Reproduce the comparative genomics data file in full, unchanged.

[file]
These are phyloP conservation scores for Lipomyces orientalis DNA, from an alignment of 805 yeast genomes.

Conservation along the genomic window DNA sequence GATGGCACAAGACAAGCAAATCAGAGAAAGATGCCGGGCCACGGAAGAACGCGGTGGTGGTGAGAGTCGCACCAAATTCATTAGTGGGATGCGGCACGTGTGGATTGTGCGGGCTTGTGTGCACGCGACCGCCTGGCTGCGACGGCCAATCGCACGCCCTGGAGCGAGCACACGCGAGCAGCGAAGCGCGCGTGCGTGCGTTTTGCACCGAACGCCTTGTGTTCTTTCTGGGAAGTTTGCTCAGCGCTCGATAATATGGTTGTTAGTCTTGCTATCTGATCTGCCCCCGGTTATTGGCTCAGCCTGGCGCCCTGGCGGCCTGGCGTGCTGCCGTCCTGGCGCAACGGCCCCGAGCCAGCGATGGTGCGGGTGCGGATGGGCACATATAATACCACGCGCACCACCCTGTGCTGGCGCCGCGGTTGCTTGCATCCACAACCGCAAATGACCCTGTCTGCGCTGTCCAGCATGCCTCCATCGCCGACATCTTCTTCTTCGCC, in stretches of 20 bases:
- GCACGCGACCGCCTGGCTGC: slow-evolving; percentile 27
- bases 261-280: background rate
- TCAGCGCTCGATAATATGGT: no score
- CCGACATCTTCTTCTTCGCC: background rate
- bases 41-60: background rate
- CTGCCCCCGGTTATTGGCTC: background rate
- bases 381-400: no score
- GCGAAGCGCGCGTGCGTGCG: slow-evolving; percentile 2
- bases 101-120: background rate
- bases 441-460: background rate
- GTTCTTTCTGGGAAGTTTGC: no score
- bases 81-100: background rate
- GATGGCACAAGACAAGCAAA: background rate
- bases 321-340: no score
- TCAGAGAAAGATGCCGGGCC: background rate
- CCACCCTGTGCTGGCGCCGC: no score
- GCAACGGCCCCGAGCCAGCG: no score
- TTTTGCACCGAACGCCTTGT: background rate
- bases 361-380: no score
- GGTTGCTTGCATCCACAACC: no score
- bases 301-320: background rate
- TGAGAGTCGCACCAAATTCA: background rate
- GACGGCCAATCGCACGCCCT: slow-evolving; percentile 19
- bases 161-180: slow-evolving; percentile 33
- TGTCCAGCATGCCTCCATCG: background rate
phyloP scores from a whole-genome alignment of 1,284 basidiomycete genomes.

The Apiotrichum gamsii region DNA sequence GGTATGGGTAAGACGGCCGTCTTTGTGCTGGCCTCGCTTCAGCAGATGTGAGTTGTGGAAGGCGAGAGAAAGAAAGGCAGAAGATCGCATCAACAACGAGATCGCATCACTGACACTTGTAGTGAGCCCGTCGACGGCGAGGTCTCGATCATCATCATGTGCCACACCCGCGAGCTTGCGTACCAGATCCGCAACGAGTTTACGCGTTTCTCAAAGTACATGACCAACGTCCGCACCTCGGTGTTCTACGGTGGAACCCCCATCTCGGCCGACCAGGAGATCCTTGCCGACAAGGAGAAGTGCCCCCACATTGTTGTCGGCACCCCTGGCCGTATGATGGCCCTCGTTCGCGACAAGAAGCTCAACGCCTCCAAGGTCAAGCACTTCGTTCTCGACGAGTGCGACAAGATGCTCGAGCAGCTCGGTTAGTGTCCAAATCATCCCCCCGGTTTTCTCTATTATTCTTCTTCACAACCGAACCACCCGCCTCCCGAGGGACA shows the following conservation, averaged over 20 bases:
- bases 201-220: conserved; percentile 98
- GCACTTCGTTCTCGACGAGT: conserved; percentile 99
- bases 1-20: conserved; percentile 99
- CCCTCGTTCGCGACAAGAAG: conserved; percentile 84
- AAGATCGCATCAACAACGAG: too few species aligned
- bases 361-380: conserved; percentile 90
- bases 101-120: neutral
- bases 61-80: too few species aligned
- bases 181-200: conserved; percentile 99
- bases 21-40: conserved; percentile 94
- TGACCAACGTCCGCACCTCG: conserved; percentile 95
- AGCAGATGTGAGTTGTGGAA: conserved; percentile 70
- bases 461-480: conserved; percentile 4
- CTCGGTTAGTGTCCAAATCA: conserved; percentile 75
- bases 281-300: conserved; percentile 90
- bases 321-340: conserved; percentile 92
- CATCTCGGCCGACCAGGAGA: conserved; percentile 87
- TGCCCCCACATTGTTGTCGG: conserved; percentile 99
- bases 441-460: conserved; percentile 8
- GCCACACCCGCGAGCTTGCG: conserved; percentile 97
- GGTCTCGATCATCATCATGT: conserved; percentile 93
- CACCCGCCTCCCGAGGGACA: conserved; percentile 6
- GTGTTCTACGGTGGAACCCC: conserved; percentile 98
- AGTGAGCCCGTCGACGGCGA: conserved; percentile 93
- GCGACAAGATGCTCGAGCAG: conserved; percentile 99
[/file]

These are phyloP conservation scores for Lipomyces orientalis DNA, from an alignment of 805 yeast genomes.

Conservation along the genomic window DNA sequence GATGGCACAAGACAAGCAAATCAGAGAAAGATGCCGGGCCACGGAAGAACGCGGTGGTGGTGAGAGTCGCACCAAATTCATTAGTGGGATGCGGCACGTGTGGATTGTGCGGGCTTGTGTGCACGCGACCGCCTGGCTGCGACGGCCAATCGCACGCCCTGGAGCGAGCACACGCGAGCAGCGAAGCGCGCGTGCGTGCGTTTTGCACCGAACGCCTTGTGTTCTTTCTGGGAAGTTTGCTCAGCGCTCGATAATATGGTTGTTAGTCTTGCTATCTGATCTGCCCCCGGTTATTGGCTCAGCCTGGCGCCCTGGCGGCCTGGCGTGCTGCCGTCCTGGCGCAACGGCCCCGAGCCAGCGATGGTGCGGGTGCGGATGGGCACATATAATACCACGCGCACCACCCTGTGCTGGCGCCGCGGTTGCTTGCATCCACAACCGCAAATGACCCTGTCTGCGCTGTCCAGCATGCCTCCATCGCCGACATCTTCTTCTTCGCC, in stretches of 20 bases:
- GCACGCGACCGCCTGGCTGC: slow-evolving; percentile 27
- bases 261-280: background rate
- TCAGCGCTCGATAATATGGT: no score
- CCGACATCTTCTTCTTCGCC: background rate
- bases 41-60: background rate
- CTGCCCCCGGTTATTGGCTC: background rate
- bases 381-400: no score
- GCGAAGCGCGCGTGCGTGCG: slow-evolving; percentile 2
- bases 101-120: background rate
- bases 441-460: background rate
- GTTCTTTCTGGGAAGTTTGC: no score
- bases 81-100: background rate
- GATGGCACAAGACAAGCAAA: background rate
- bases 321-340: no score
- TCAGAGAAAGATGCCGGGCC: background rate
- CCACCCTGTGCTGGCGCCGC: no score
- GCAACGGCCCCGAGCCAGCG: no score
- TTTTGCACCGAACGCCTTGT: background rate
- bases 361-380: no score
- GGTTGCTTGCATCCACAACC: no score
- bases 301-320: background rate
- TGAGAGTCGCACCAAATTCA: background rate
- GACGGCCAATCGCACGCCCT: slow-evolving; percentile 19
- bases 161-180: slow-evolving; percentile 33
- TGTCCAGCATGCCTCCATCG: background rate
phyloP scores from a whole-genome alignment of 1,284 basidiomycete genomes.

The Apiotrichum gamsii region DNA sequence GGTATGGGTAAGACGGCCGTCTTTGTGCTGGCCTCGCTTCAGCAGATGTGAGTTGTGGAAGGCGAGAGAAAGAAAGGCAGAAGATCGCATCAACAACGAGATCGCATCACTGACACTTGTAGTGAGCCCGTCGACGGCGAGGTCTCGATCATCATCATGTGCCACACCCGCGAGCTTGCGTACCAGATCCGCAACGAGTTTACGCGTTTCTCAAAGTACATGACCAACGTCCGCACCTCGGTGTTCTACGGTGGAACCCCCATCTCGGCCGACCAGGAGATCCTTGCCGACAAGGAGAAGTGCCCCCACATTGTTGTCGGCACCCCTGGCCGTATGATGGCCCTCGTTCGCGACAAGAAGCTCAACGCCTCCAAGGTCAAGCACTTCGTTCTCGACGAGTGCGACAAGATGCTCGAGCAGCTCGGTTAGTGTCCAAATCATCCCCCCGGTTTTCTCTATTATTCTTCTTCACAACCGAACCACCCGCCTCCCGAGGGACA shows the following conservation, averaged over 20 bases:
- bases 201-220: conserved; percentile 98
- GCACTTCGTTCTCGACGAGT: conserved; percentile 99
- bases 1-20: conserved; percentile 99
- CCCTCGTTCGCGACAAGAAG: conserved; percentile 84
- AAGATCGCATCAACAACGAG: too few species aligned
- bases 361-380: conserved; percentile 90
- bases 101-120: neutral
- bases 61-80: too few species aligned
- bases 181-200: conserved; percentile 99
- bases 21-40: conserved; percentile 94
- TGACCAACGTCCGCACCTCG: conserved; percentile 95
- AGCAGATGTGAGTTGTGGAA: conserved; percentile 70
- bases 461-480: conserved; percentile 4
- CTCGGTTAGTGTCCAAATCA: conserved; percentile 75
- bases 281-300: conserved; percentile 90
- bases 321-340: conserved; percentile 92
- CATCTCGGCCGACCAGGAGA: conserved; percentile 87
- TGCCCCCACATTGTTGTCGG: conserved; percentile 99
- bases 441-460: conserved; percentile 8
- GCCACACCCGCGAGCTTGCG: conserved; percentile 97
- GGTCTCGATCATCATCATGT: conserved; percentile 93
- CACCCGCCTCCCGAGGGACA: conserved; percentile 6
- GTGTTCTACGGTGGAACCCC: conserved; percentile 98
- AGTGAGCCCGTCGACGGCGA: conserved; percentile 93
- GCGACAAGATGCTCGAGCAG: conserved; percentile 99